What is AppID??

If you have got chance to work with DCOM /COM+ frequently; you might have come across the term called AppID (if you are not able to recollect, take a look here, HKEY_CLASSES_ROOT\AppID). Many people are confused about what AppID is?? If you are one of them, go on… read the following part.

The AppID concept was introduced as part of the security support in COM. The AppID essentially represents a process that is shared by multiple CLSIDs. All objects in this process share the same default security settings.

DCOM provides mechanisms to externally configure security settings for objects and clients. In the current implementations of DCOM all security policies are enforced at the process level. All objects in a process share the same security policies, unless they programmatically override them. To match this process-wide security configuration, DCOM introduces the concept of an AppID.

AppIDs group the configuration options for one or more DCOM objects into one centralized location in the registry. COM objects hosted by the same executable must map into the same AppID. In-process COM objects that are run in a surrogate process can be forced into the same process by assigning the same AppID to their CLSID entries.

AppIDs are 128-bit GUIDs. Individual classes are mapped onto their AppIDs by adding a named value, "AppID" under their CLSID key in the registry:

    "AppID" = "{<appid>}"

A named-value "AppID" of type REG_SZ contains the string representation of the AppID. This mapping is used during activation to obtain the default launch permissions.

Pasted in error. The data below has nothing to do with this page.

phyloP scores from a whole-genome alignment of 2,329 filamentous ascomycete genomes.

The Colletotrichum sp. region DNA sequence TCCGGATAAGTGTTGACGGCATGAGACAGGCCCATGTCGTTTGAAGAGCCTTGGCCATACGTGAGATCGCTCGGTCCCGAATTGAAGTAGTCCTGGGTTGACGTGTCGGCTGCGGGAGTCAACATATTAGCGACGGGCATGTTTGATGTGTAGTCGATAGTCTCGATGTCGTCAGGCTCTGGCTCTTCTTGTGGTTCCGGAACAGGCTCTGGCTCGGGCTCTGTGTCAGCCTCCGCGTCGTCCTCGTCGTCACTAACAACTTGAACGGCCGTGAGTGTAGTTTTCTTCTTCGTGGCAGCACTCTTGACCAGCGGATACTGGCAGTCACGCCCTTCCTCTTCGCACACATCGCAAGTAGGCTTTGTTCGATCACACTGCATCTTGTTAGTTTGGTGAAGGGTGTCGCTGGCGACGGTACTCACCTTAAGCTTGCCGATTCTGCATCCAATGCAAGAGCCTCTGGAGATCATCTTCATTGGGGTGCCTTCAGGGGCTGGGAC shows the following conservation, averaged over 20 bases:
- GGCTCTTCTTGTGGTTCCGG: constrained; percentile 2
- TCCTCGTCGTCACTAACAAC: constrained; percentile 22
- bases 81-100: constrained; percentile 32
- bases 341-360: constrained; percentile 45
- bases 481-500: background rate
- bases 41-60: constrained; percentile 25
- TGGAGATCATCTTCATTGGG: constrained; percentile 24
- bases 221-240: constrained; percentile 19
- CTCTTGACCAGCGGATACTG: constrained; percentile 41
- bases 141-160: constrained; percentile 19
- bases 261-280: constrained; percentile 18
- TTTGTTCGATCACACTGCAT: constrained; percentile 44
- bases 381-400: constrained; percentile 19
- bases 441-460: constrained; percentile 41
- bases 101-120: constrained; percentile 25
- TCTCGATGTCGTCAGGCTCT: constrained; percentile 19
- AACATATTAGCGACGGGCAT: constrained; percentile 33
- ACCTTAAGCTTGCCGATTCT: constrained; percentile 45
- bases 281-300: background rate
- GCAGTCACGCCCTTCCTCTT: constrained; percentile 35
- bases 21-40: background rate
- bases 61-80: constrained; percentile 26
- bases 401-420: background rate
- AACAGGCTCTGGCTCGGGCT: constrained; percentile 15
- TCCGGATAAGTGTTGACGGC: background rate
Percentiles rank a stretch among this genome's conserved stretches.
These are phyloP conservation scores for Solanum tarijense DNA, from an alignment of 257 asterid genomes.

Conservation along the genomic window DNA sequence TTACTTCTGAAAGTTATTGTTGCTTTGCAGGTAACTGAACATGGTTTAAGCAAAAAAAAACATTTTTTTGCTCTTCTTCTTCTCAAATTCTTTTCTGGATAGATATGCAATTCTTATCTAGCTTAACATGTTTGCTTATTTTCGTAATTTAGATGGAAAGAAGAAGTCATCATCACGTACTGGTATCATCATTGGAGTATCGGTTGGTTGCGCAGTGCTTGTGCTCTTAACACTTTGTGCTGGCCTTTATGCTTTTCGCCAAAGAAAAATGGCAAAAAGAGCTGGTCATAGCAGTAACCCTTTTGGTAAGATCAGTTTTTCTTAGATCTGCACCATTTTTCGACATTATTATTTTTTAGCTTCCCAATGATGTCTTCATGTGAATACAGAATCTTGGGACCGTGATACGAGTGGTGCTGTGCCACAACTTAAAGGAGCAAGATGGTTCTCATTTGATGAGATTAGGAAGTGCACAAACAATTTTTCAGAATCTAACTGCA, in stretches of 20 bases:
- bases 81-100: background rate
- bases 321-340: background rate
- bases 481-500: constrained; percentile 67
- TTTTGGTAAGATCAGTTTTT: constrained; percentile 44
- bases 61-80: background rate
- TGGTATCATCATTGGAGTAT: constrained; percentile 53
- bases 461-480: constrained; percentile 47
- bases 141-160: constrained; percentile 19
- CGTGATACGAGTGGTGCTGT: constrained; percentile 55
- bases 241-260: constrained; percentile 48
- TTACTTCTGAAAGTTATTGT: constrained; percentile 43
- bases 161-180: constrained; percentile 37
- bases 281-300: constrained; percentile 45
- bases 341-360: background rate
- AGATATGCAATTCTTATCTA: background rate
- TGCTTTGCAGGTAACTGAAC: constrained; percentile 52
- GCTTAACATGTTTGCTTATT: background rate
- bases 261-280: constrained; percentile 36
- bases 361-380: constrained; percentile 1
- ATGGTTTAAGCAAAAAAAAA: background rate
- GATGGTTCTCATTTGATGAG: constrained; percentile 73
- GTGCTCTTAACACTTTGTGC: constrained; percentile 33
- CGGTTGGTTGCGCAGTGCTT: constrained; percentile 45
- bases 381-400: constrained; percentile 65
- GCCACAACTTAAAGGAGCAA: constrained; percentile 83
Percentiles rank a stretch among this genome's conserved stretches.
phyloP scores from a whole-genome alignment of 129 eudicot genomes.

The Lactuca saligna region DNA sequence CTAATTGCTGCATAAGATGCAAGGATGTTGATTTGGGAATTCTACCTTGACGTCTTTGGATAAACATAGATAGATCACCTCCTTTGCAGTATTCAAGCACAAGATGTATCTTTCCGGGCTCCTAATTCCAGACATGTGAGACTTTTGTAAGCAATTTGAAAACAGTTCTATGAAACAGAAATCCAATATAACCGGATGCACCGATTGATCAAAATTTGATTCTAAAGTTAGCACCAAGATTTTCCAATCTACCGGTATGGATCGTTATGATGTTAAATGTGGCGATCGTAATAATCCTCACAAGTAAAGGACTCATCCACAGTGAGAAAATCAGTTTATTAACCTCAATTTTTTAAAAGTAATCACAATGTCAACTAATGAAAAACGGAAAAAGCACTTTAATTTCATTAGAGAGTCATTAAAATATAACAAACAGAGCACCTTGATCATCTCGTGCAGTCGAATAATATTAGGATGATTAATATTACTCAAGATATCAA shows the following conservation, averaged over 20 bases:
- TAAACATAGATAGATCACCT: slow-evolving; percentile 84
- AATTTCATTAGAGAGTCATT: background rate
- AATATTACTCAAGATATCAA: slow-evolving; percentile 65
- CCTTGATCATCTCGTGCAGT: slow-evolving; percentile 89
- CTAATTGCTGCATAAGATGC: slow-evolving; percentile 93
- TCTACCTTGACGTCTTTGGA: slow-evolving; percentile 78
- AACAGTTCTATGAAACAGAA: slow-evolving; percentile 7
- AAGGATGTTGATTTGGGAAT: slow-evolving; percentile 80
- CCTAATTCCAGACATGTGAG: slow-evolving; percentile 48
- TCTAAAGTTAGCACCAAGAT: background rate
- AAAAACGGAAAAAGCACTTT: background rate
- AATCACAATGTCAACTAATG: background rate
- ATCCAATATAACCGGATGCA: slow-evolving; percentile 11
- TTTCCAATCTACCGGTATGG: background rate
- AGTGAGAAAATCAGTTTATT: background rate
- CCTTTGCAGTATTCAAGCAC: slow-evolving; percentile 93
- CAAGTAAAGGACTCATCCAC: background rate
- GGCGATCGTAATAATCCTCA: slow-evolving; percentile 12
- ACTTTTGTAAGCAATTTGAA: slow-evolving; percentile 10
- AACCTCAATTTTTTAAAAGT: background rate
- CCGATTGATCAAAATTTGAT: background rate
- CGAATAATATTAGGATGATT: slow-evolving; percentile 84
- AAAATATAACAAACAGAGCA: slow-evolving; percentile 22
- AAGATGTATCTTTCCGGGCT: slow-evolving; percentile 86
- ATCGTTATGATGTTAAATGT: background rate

The actual configurations for an AppID are stored in a newly created registry key hierarchy under:


Applications or their setup programs can directly modify registry keys under the AppID key. Administrators can use the DCOM Configuration utility (DCOMCNFG.EXE) to manually configure default security settings.

Access security

DCOM enforces access security on every method call on an object. If the process does not programmatically override security settings, DCOM reads a security descriptor from the registry. When a call arrives, DCOM authenticates the caller (using whatever security provider is configured) and obtains an access token. It then performs an access check on the security descriptor with the access token.

The content of the value in the registry is a simple copy of the in-memory representation of a self-relative security descriptor:

[HKEY_CLASSES_ROOT \AppId\{<Appid>}]
    "AccessPermission" = hex: [self-relative security descriptor]

Launch security

Launch security is enforced whenever a new process needs to be created as part of object activation. DCOM finds the AppID corresponding to the activation request and reads a security descriptor from the registry. It then authenticates the activator and checks the activator’s access token against the security descriptor.

The launch security settings are stored in the following registry key:

[HKEY_CLASSES_ROOT \AppId\{<Appid>}]
    "LaunchPermission" = hex: [self-relative security descriptor]


DCOM chooses the identity of an object at the time it launches the process containing the object. It determines, again, the AppID of the process being created and obtains the identity setting from the registry. Three choices are available:

  • Run as Activator. The process is created in a new Window Station under the credentials of the caller. Although this option is the default, it is not typically recommended. If multiple users create the same object on a machine, independent Window Stations and processes are created for each user. Window Stations consume a significant amount of resources and their number is limited on current versions of Windows NT.